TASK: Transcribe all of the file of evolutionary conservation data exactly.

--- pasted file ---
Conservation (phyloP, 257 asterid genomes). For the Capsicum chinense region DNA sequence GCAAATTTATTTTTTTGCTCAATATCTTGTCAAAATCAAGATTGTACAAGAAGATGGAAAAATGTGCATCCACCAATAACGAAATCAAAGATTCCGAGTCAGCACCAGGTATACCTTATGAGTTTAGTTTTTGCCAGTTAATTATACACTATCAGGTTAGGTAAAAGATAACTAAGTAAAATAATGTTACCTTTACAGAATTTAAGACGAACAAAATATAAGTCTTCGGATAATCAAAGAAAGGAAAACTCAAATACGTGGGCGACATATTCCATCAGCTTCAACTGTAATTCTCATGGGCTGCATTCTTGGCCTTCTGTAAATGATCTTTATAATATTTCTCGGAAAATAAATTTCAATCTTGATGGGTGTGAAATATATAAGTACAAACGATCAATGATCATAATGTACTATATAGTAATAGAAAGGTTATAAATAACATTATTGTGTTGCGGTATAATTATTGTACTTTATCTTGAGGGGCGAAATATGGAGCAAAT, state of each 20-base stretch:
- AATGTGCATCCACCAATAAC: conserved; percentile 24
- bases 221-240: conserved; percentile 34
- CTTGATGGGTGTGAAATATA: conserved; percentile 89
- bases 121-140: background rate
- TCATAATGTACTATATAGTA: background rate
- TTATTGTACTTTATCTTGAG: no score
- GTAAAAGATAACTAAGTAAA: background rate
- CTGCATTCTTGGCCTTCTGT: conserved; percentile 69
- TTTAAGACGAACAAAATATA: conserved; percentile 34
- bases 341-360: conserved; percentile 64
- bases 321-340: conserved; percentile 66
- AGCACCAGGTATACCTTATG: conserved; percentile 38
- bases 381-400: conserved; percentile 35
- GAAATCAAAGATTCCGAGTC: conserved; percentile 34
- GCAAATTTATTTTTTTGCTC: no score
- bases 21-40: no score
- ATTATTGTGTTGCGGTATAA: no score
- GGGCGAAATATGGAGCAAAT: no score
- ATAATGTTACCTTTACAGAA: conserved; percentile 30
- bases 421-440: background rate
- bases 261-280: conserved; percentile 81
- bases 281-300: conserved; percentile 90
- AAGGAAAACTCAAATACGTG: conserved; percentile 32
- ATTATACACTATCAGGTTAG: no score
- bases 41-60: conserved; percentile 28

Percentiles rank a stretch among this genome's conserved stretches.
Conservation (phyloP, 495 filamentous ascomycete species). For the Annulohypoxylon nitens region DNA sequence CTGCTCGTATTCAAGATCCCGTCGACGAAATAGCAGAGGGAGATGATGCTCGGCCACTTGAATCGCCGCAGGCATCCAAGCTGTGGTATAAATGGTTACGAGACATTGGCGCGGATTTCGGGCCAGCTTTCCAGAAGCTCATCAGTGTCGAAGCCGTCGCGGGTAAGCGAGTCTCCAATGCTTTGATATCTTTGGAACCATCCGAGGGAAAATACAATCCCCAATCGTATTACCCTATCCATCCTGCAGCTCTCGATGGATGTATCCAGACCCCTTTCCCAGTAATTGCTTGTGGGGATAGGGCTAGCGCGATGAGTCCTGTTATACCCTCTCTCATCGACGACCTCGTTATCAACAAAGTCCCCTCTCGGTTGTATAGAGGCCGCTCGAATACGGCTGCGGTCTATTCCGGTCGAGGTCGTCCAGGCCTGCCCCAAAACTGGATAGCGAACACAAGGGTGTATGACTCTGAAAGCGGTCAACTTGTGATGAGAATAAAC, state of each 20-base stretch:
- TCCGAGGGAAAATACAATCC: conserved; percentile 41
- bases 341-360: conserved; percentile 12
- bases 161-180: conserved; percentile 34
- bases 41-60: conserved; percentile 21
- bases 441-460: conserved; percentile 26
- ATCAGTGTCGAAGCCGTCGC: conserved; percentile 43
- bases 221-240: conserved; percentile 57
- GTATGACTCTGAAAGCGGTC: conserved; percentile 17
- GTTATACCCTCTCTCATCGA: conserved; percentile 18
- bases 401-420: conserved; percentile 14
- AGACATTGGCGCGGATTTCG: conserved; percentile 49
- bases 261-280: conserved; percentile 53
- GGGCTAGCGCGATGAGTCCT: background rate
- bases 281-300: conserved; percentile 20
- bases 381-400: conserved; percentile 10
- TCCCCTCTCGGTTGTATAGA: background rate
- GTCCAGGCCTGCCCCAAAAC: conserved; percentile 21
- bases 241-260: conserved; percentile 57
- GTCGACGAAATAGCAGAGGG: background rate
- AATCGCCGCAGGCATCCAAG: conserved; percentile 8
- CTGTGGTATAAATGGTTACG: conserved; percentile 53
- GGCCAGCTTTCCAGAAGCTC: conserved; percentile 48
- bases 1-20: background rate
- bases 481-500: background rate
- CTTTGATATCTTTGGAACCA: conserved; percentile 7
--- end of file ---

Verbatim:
Conservation (phyloP, 257 asterid genomes). For the Capsicum chinense region DNA sequence GCAAATTTATTTTTTTGCTCAATATCTTGTCAAAATCAAGATTGTACAAGAAGATGGAAAAATGTGCATCCACCAATAACGAAATCAAAGATTCCGAGTCAGCACCAGGTATACCTTATGAGTTTAGTTTTTGCCAGTTAATTATACACTATCAGGTTAGGTAAAAGATAACTAAGTAAAATAATGTTACCTTTACAGAATTTAAGACGAACAAAATATAAGTCTTCGGATAATCAAAGAAAGGAAAACTCAAATACGTGGGCGACATATTCCATCAGCTTCAACTGTAATTCTCATGGGCTGCATTCTTGGCCTTCTGTAAATGATCTTTATAATATTTCTCGGAAAATAAATTTCAATCTTGATGGGTGTGAAATATATAAGTACAAACGATCAATGATCATAATGTACTATATAGTAATAGAAAGGTTATAAATAACATTATTGTGTTGCGGTATAATTATTGTACTTTATCTTGAGGGGCGAAATATGGAGCAAAT, state of each 20-base stretch:
- AATGTGCATCCACCAATAAC: conserved; percentile 24
- bases 221-240: conserved; percentile 34
- CTTGATGGGTGTGAAATATA: conserved; percentile 89
- bases 121-140: background rate
- TCATAATGTACTATATAGTA: background rate
- TTATTGTACTTTATCTTGAG: no score
- GTAAAAGATAACTAAGTAAA: background rate
- CTGCATTCTTGGCCTTCTGT: conserved; percentile 69
- TTTAAGACGAACAAAATATA: conserved; percentile 34
- bases 341-360: conserved; percentile 64
- bases 321-340: conserved; percentile 66
- AGCACCAGGTATACCTTATG: conserved; percentile 38
- bases 381-400: conserved; percentile 35
- GAAATCAAAGATTCCGAGTC: conserved; percentile 34
- GCAAATTTATTTTTTTGCTC: no score
- bases 21-40: no score
- ATTATTGTGTTGCGGTATAA: no score
- GGGCGAAATATGGAGCAAAT: no score
- ATAATGTTACCTTTACAGAA: conserved; percentile 30
- bases 421-440: background rate
- bases 261-280: conserved; percentile 81
- bases 281-300: conserved; percentile 90
- AAGGAAAACTCAAATACGTG: conserved; percentile 32
- ATTATACACTATCAGGTTAG: no score
- bases 41-60: conserved; percentile 28

Percentiles rank a stretch among this genome's conserved stretches.
Conservation (phyloP, 495 filamentous ascomycete species). For the Annulohypoxylon nitens region DNA sequence CTGCTCGTATTCAAGATCCCGTCGACGAAATAGCAGAGGGAGATGATGCTCGGCCACTTGAATCGCCGCAGGCATCCAAGCTGTGGTATAAATGGTTACGAGACATTGGCGCGGATTTCGGGCCAGCTTTCCAGAAGCTCATCAGTGTCGAAGCCGTCGCGGGTAAGCGAGTCTCCAATGCTTTGATATCTTTGGAACCATCCGAGGGAAAATACAATCCCCAATCGTATTACCCTATCCATCCTGCAGCTCTCGATGGATGTATCCAGACCCCTTTCCCAGTAATTGCTTGTGGGGATAGGGCTAGCGCGATGAGTCCTGTTATACCCTCTCTCATCGACGACCTCGTTATCAACAAAGTCCCCTCTCGGTTGTATAGAGGCCGCTCGAATACGGCTGCGGTCTATTCCGGTCGAGGTCGTCCAGGCCTGCCCCAAAACTGGATAGCGAACACAAGGGTGTATGACTCTGAAAGCGGTCAACTTGTGATGAGAATAAAC, state of each 20-base stretch:
- TCCGAGGGAAAATACAATCC: conserved; percentile 41
- bases 341-360: conserved; percentile 12
- bases 161-180: conserved; percentile 34
- bases 41-60: conserved; percentile 21
- bases 441-460: conserved; percentile 26
- ATCAGTGTCGAAGCCGTCGC: conserved; percentile 43
- bases 221-240: conserved; percentile 57
- GTATGACTCTGAAAGCGGTC: conserved; percentile 17
- GTTATACCCTCTCTCATCGA: conserved; percentile 18
- bases 401-420: conserved; percentile 14
- AGACATTGGCGCGGATTTCG: conserved; percentile 49
- bases 261-280: conserved; percentile 53
- GGGCTAGCGCGATGAGTCCT: background rate
- bases 281-300: conserved; percentile 20
- bases 381-400: conserved; percentile 10
- TCCCCTCTCGGTTGTATAGA: background rate
- GTCCAGGCCTGCCCCAAAAC: conserved; percentile 21
- bases 241-260: conserved; percentile 57
- GTCGACGAAATAGCAGAGGG: background rate
- AATCGCCGCAGGCATCCAAG: conserved; percentile 8
- CTGTGGTATAAATGGTTACG: conserved; percentile 53
- GGCCAGCTTTCCAGAAGCTC: conserved; percentile 48
- bases 1-20: background rate
- bases 481-500: background rate
- CTTTGATATCTTTGGAACCA: conserved; percentile 7